5. Create a ‘distress tolerance box’, decorate it and fill it with activities that help soothe us, such as favourite photos, quotes, prayers if you like, or an aromatherapy candle. Visualizations of a place in which we feel safe (such as a cottage or the beach) can also help, and we can focus on other thoughts (counting to ten, saying the letters of the alphabet, reading a book).
  6. Self-care and regular routines are seen as part of regulating emotions, as eating well, avoiding harmful substances, getting regular exercise and getting enough sleep all help. Emotions can be amplified when we are tired.
  7. We also need to plan for triggers for problem behaviours (such as emotional eating or self-harm) and have strategies ready to go, such as using our self-soothing skills, more helpful self-talk or reaching out for support (3).

Dialectical Behaviour Therapy

This therapy encourages recognition and naming of emotions. It links emotions to healthy and unhealthy behaviours. It adopts the idea of doing something that will create an opposite emotion (if anxious, listen to calming music; if sad, watching a comedy), and also pushing negative thoughts away (writing them on a piece of paper, then crumpling up the paper and throwing it away) or focusing on a pleasant memory instead.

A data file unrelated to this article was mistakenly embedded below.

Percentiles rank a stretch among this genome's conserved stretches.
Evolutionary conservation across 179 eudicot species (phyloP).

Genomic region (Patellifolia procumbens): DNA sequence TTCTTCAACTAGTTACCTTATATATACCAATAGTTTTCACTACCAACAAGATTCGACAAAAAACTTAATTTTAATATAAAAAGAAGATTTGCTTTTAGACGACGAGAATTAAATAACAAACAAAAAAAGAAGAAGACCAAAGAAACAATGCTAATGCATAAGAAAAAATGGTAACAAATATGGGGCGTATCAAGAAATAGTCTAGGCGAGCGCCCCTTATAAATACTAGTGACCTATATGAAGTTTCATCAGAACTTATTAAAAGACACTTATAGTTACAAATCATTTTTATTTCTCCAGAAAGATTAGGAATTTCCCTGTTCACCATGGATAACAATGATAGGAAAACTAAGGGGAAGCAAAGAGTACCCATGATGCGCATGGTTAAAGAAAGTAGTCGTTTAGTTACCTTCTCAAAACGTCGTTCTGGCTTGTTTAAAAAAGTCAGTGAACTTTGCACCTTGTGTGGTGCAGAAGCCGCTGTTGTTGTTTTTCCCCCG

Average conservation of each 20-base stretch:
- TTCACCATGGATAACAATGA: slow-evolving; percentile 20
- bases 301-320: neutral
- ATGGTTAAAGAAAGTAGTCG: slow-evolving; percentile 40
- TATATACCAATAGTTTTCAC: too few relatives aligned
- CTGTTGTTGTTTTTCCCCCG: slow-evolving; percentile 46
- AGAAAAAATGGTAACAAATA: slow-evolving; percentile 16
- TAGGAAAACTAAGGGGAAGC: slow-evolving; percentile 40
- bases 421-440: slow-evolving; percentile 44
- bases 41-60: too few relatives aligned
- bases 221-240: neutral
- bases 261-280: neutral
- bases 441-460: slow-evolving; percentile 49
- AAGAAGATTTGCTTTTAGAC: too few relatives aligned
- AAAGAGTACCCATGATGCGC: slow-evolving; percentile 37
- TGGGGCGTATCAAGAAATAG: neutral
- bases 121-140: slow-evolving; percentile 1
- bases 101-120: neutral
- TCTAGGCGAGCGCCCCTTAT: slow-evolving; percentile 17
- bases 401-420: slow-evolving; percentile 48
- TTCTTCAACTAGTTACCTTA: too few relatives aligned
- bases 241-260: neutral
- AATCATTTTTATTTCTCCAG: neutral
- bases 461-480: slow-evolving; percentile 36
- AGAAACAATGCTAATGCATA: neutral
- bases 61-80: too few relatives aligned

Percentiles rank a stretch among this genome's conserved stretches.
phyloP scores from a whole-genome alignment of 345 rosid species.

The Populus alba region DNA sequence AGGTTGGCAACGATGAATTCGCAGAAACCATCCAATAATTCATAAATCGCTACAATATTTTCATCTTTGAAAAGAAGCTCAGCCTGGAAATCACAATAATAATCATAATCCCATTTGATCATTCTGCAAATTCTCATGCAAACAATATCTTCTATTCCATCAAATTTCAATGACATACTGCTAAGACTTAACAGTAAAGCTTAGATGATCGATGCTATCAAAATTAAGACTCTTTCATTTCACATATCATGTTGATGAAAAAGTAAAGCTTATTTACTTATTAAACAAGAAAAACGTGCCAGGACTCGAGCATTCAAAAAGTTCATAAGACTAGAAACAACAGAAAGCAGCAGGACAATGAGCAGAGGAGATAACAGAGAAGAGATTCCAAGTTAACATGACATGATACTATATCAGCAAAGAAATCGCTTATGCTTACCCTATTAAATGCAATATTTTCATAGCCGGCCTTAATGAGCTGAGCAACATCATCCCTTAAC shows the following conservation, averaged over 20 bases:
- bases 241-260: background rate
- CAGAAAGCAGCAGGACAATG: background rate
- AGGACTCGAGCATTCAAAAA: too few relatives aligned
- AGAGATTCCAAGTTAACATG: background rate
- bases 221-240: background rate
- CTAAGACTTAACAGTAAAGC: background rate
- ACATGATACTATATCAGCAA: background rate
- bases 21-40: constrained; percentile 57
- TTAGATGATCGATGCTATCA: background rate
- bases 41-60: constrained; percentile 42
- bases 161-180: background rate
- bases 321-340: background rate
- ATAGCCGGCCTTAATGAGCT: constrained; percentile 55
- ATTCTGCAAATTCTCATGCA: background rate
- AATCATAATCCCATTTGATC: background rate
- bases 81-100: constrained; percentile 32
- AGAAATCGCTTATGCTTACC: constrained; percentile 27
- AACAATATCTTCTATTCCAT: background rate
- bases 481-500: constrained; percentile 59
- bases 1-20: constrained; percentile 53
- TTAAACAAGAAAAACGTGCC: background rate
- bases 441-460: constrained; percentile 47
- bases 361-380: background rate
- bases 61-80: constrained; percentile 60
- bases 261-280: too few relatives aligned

There is a lot more to DBT, and we can talk about it more in a later blog and see the readings.

Another practical strategy

Try the STOPP strategy when emotions are distressing. This involves taking a ‘helicopter (or observing) view’ of emotions:

  • S for stopping and pausing, not acting immediately.
  • T for taking a step back (look at things as if through a window or different lens) and breathing.
  • O for observing what is going on around you, and your thoughts and feelings. Identify your self-talk and ask whether it is helpful.
  • P is putting in some perspective by seeing the situation as an outside observer and considering what they would make of it.
  • P is also for proceeding mindfully, practising what works you, and doing what is appropriate and most helpful (using the wise mind)(4).

There is more that we could talk about in relation to distressing emotions, so more will follow in coming blogs. In the meantime, take care, and you might like to check out the readings  below.


  1. Winch, G. 2013, ‘10 Surprising facts about rejection. Research finds that rejection affects intelligence, reason and more’, retrieved from www. facts-about-rejection.
  2. Weir, K. 2012, ‘The pain of social rejection: As far as the brain is concerned, a broken heart may not be so different to a broken arm,’ American Psychological Association, 43(4), retrieved from monitor/2012/04/rejection.
  3. Pederson, P. 2020, ‘DBT skills-building card deck for clients and therapists’, PESI Publishing and Media.
  4. Vivyan, C. 2009, ‘Unhelpful thinking habits’, retrieved from www. with Alternavites.pdf.


Howell, C. (due out Oct) 2023. The Flourishing Woman A mental health and wellbeing guide, Exisle, New Zealand.

McKay, M. and Wood, J. 2011, The Dialectical Behaviour Therapy Diary: Monitoring your emotional regulation day by day, New Harbinger Publications, Oakland.